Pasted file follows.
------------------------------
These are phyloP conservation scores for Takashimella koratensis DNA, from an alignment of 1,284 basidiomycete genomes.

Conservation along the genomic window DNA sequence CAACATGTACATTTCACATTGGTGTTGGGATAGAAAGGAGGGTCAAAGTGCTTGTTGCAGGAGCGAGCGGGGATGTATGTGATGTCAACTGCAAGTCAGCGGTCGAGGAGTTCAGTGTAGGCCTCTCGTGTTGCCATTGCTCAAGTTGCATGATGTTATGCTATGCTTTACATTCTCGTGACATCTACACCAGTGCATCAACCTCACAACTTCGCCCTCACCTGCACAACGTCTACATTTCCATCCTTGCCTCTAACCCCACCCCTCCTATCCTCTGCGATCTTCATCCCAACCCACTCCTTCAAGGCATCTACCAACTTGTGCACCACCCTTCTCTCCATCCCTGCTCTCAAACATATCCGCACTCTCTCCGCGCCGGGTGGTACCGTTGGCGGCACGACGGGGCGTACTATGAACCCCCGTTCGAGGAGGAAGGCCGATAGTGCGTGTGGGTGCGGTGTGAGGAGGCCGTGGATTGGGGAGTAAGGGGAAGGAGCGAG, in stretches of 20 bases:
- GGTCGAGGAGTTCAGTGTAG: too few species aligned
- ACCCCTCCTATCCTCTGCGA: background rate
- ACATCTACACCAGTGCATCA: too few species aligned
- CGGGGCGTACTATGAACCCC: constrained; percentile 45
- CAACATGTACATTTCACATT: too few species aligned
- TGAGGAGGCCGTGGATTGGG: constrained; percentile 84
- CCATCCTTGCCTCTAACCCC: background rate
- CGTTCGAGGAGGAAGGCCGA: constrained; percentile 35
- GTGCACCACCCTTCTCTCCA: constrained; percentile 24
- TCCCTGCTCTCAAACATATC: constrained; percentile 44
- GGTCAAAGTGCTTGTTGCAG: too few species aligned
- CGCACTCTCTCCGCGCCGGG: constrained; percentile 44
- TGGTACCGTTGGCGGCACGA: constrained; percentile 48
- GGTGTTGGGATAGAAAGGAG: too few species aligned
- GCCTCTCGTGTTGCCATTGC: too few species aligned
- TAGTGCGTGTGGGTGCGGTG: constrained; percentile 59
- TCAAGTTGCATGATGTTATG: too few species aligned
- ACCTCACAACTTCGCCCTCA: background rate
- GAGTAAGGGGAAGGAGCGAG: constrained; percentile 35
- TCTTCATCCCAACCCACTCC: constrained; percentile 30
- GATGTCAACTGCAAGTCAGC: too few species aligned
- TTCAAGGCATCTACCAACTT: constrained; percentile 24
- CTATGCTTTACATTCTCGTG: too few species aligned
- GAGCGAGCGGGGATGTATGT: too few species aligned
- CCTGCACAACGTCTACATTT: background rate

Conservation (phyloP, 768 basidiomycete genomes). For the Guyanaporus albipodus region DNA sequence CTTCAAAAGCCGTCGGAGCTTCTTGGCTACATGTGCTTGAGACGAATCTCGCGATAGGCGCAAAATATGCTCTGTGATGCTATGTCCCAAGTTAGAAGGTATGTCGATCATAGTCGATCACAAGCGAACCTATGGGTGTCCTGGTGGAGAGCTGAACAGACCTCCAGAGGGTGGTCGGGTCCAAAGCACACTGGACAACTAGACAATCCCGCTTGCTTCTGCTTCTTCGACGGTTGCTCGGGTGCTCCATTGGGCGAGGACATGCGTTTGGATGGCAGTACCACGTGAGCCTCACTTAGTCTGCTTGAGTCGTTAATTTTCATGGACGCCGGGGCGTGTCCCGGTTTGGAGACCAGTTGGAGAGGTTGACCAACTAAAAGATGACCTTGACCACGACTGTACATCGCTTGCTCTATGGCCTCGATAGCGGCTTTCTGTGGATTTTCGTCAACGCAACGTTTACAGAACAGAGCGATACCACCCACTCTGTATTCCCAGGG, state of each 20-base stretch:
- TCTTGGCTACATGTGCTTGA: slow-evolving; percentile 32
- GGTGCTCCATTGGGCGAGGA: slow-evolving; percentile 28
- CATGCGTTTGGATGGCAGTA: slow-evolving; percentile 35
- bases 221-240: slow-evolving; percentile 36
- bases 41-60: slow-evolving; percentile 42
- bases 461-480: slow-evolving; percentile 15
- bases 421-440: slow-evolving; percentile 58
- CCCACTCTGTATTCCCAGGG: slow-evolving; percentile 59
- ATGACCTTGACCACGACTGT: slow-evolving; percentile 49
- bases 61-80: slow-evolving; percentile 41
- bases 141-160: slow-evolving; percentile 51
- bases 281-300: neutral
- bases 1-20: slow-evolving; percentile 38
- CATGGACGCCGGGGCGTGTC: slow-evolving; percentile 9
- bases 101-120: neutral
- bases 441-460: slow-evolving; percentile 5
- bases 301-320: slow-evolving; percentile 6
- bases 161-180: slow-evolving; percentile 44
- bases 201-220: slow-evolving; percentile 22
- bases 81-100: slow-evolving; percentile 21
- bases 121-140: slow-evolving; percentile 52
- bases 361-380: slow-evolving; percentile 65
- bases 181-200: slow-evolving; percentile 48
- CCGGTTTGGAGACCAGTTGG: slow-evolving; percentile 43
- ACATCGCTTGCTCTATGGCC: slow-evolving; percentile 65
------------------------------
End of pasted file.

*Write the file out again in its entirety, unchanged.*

These are phyloP conservation scores for Takashimella koratensis DNA, from an alignment of 1,284 basidiomycete genomes.

Conservation along the genomic window DNA sequence CAACATGTACATTTCACATTGGTGTTGGGATAGAAAGGAGGGTCAAAGTGCTTGTTGCAGGAGCGAGCGGGGATGTATGTGATGTCAACTGCAAGTCAGCGGTCGAGGAGTTCAGTGTAGGCCTCTCGTGTTGCCATTGCTCAAGTTGCATGATGTTATGCTATGCTTTACATTCTCGTGACATCTACACCAGTGCATCAACCTCACAACTTCGCCCTCACCTGCACAACGTCTACATTTCCATCCTTGCCTCTAACCCCACCCCTCCTATCCTCTGCGATCTTCATCCCAACCCACTCCTTCAAGGCATCTACCAACTTGTGCACCACCCTTCTCTCCATCCCTGCTCTCAAACATATCCGCACTCTCTCCGCGCCGGGTGGTACCGTTGGCGGCACGACGGGGCGTACTATGAACCCCCGTTCGAGGAGGAAGGCCGATAGTGCGTGTGGGTGCGGTGTGAGGAGGCCGTGGATTGGGGAGTAAGGGGAAGGAGCGAG, in stretches of 20 bases:
- GGTCGAGGAGTTCAGTGTAG: too few species aligned
- ACCCCTCCTATCCTCTGCGA: background rate
- ACATCTACACCAGTGCATCA: too few species aligned
- CGGGGCGTACTATGAACCCC: constrained; percentile 45
- CAACATGTACATTTCACATT: too few species aligned
- TGAGGAGGCCGTGGATTGGG: constrained; percentile 84
- CCATCCTTGCCTCTAACCCC: background rate
- CGTTCGAGGAGGAAGGCCGA: constrained; percentile 35
- GTGCACCACCCTTCTCTCCA: constrained; percentile 24
- TCCCTGCTCTCAAACATATC: constrained; percentile 44
- GGTCAAAGTGCTTGTTGCAG: too few species aligned
- CGCACTCTCTCCGCGCCGGG: constrained; percentile 44
- TGGTACCGTTGGCGGCACGA: constrained; percentile 48
- GGTGTTGGGATAGAAAGGAG: too few species aligned
- GCCTCTCGTGTTGCCATTGC: too few species aligned
- TAGTGCGTGTGGGTGCGGTG: constrained; percentile 59
- TCAAGTTGCATGATGTTATG: too few species aligned
- ACCTCACAACTTCGCCCTCA: background rate
- GAGTAAGGGGAAGGAGCGAG: constrained; percentile 35
- TCTTCATCCCAACCCACTCC: constrained; percentile 30
- GATGTCAACTGCAAGTCAGC: too few species aligned
- TTCAAGGCATCTACCAACTT: constrained; percentile 24
- CTATGCTTTACATTCTCGTG: too few species aligned
- GAGCGAGCGGGGATGTATGT: too few species aligned
- CCTGCACAACGTCTACATTT: background rate

Conservation (phyloP, 768 basidiomycete genomes). For the Guyanaporus albipodus region DNA sequence CTTCAAAAGCCGTCGGAGCTTCTTGGCTACATGTGCTTGAGACGAATCTCGCGATAGGCGCAAAATATGCTCTGTGATGCTATGTCCCAAGTTAGAAGGTATGTCGATCATAGTCGATCACAAGCGAACCTATGGGTGTCCTGGTGGAGAGCTGAACAGACCTCCAGAGGGTGGTCGGGTCCAAAGCACACTGGACAACTAGACAATCCCGCTTGCTTCTGCTTCTTCGACGGTTGCTCGGGTGCTCCATTGGGCGAGGACATGCGTTTGGATGGCAGTACCACGTGAGCCTCACTTAGTCTGCTTGAGTCGTTAATTTTCATGGACGCCGGGGCGTGTCCCGGTTTGGAGACCAGTTGGAGAGGTTGACCAACTAAAAGATGACCTTGACCACGACTGTACATCGCTTGCTCTATGGCCTCGATAGCGGCTTTCTGTGGATTTTCGTCAACGCAACGTTTACAGAACAGAGCGATACCACCCACTCTGTATTCCCAGGG, state of each 20-base stretch:
- TCTTGGCTACATGTGCTTGA: slow-evolving; percentile 32
- GGTGCTCCATTGGGCGAGGA: slow-evolving; percentile 28
- CATGCGTTTGGATGGCAGTA: slow-evolving; percentile 35
- bases 221-240: slow-evolving; percentile 36
- bases 41-60: slow-evolving; percentile 42
- bases 461-480: slow-evolving; percentile 15
- bases 421-440: slow-evolving; percentile 58
- CCCACTCTGTATTCCCAGGG: slow-evolving; percentile 59
- ATGACCTTGACCACGACTGT: slow-evolving; percentile 49
- bases 61-80: slow-evolving; percentile 41
- bases 141-160: slow-evolving; percentile 51
- bases 281-300: neutral
- bases 1-20: slow-evolving; percentile 38
- CATGGACGCCGGGGCGTGTC: slow-evolving; percentile 9
- bases 101-120: neutral
- bases 441-460: slow-evolving; percentile 5
- bases 301-320: slow-evolving; percentile 6
- bases 161-180: slow-evolving; percentile 44
- bases 201-220: slow-evolving; percentile 22
- bases 81-100: slow-evolving; percentile 21
- bases 121-140: slow-evolving; percentile 52
- bases 361-380: slow-evolving; percentile 65
- bases 181-200: slow-evolving; percentile 48
- CCGGTTTGGAGACCAGTTGG: slow-evolving; percentile 43
- ACATCGCTTGCTCTATGGCC: slow-evolving; percentile 65